“What happens to a dream deferred? Does it dry up like a raisin in the sun? Or does it explode?” ~ Langston Hughes
I’ve heard the phrase dropping from my lips like a refrain lately: “One day…”
It echoes in the room, over the phone, or in my head like a promise that is becoming pale. I read a call for essay submissions on a website, and I think, “One day.” A friend and I are chatting about a program of study she’s embarked on, which has long been on my wish list. “Susan, this program is made for you,” she declares, and I respond, “One day.” Another friend sends an email urging me to begin writing that book that’s long been calling. “One day” is my reply.
“One day,” I once proclaimed boldly, like a declaration of intent; now, I softy whisper it as an apology. To whom am I apologizing? Not to these friends, who are my greatest cheerleaders. They fully anticipate the day that I will pursue these things as if they already hold my book in their hands, ready to turn the first page. So, my apology must be aimed to my own heart, which feels a bit betrayed each time I make this pledge without any follow through.
“Look,” I explain, “I’m busy. And we can’t afford it. Hang in there until the boys graduate, and then we will pursue these things. Just five more years.” These words sometimes soothe for a while, but eventually, they diminish my desire and dull me into forgetfulness. Then, some reminder pricks my heart, and it begins to ache once more with longing for these dreams deferred. I’m starting to see my timeline for the scapegoat that it is: an excuse to delay the pursuit of dreams.
These dreams have risen in me over the past decade as I’ve journeyed out of fear and into wholehearted living. I don’t remember dreaming when I was younger, so it was as an adult that I first tuned into my heart and posed the question, “What do I desire?” I was met by silence. Desire is defined as “to strongly wish for or want something;” it had been a long time since I had “strongly wished” for anything. For my husband and kids, of course I had dreams. But for myself? Not really. Somewhere along the way I bought into the lie that being a wife and mother meant total self-denial and self-sacrifice.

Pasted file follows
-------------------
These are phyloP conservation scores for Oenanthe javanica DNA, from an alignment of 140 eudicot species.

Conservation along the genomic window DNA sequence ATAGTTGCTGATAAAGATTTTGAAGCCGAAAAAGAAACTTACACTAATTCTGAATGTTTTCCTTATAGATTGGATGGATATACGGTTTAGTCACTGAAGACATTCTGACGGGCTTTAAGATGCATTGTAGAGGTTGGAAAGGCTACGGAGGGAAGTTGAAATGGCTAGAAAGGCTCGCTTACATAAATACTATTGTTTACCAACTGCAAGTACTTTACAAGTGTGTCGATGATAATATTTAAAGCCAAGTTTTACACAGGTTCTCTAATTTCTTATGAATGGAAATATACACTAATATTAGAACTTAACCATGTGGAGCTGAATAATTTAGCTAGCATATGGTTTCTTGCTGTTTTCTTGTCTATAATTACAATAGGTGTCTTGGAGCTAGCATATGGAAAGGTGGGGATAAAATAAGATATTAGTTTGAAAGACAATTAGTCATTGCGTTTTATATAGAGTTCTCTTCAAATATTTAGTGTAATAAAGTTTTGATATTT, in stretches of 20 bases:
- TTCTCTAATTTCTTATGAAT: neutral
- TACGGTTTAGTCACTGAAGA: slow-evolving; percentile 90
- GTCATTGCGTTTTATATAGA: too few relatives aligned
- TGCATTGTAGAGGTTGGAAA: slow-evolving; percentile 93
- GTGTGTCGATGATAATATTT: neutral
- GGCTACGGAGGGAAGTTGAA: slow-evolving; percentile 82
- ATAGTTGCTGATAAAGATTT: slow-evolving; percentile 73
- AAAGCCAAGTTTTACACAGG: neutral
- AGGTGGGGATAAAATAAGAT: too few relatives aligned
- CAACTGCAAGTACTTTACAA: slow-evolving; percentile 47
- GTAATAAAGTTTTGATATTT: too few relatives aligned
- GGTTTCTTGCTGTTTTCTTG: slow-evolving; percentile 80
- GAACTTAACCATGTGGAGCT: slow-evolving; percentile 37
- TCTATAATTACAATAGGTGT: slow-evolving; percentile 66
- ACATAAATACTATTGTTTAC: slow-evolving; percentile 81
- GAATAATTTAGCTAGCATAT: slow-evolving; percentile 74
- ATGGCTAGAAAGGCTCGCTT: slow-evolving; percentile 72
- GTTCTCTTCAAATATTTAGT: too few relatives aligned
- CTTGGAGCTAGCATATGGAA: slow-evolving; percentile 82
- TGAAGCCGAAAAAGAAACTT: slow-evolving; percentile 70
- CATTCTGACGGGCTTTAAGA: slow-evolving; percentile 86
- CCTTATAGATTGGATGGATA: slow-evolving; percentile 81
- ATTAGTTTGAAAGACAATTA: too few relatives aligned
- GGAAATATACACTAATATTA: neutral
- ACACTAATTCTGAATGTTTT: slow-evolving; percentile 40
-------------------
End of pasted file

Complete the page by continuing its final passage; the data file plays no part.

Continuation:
It took a while to rekindle desire and to hear my heart’s response. Over time, however, I began to hear, and my dreams began to take shape. I believe they were written in my DNA when I was fearfully and wonderfully made; they feel as ancient as my soul but as fresh as my next breath. Some of them are still smoke thin, and I have no idea what shape they will take. Some are becoming solid and steady. During this time of waiting, my desires are being clarified and cultivated, and I am being prepared and matured in a myriad of ways. Now, these desires yearn for expression.
Recently, as the response “one day” slipped from my tongue, I felt God urge me, “Ask the next question.” Immediately I knew which question he was prompting me to ask: When? In that moment I felt God remove all excuses from the table and invite me to talk with him about the unfolding of my future—not the possibility, but the reality. I was surprised that as I prayed I felt timid. It may indeed be five more years before my dreams begin to manifest as I imagine, or it may be fifteen. Yet, it might begin tomorrow.
What if it hasn’t been God holding me back, or my responsibilities as a mother, or our finances?
What if it has been…me? What if “one day” has been my way of avoiding the risk or taking the next step? If I ask the question “when,” am I willing to receive the answer, whatever it is, and respond?
After his prompting I did risk asking the next question, and I received a response: “Today.” My default reaction was to ignore it; however, I realized that fear was controlling me, not desire. Instead of succumbing to this fear, I decided, “Why not today?” I composed an email that was the next step and sat staring at the blinking cursor. I knew that once I pressed send it would likely invite another step forward, and then another. Then, before I knew it, I would be moving in the direction of my dreams. Eleanor Roosevelt said, “You gain strength, courage and confidence by every experience in which you really stop to look fear in the face…You must do the thing you think you cannot do.”
Blink…blink…I pressed send.
With each prayer I utter, asking the next question, I am opening myself to the probability that he will urge me forward. Will I respond out of fear or faith? Will “one day” continue to be the catchall for each of my deferred dreams, or can I believe that today may be the day to act? As I am faithful to respond, rather than dismiss desire, I am gaining strength, courage, and confidence. Desire continues to burn, and in its flames, my heart is coming to life.
Susan Tucker spends her days mothering her two teenage sons, teaching middle school English, and savoring rare moments of quiet and solitude. She lives in Knoxville, Tennessee, with her sons and her husband of 21 years. Susan finds life in a beautiful story, an authentic conversation, worship music, and ultimately, in Jesus, the giver of all good gifts.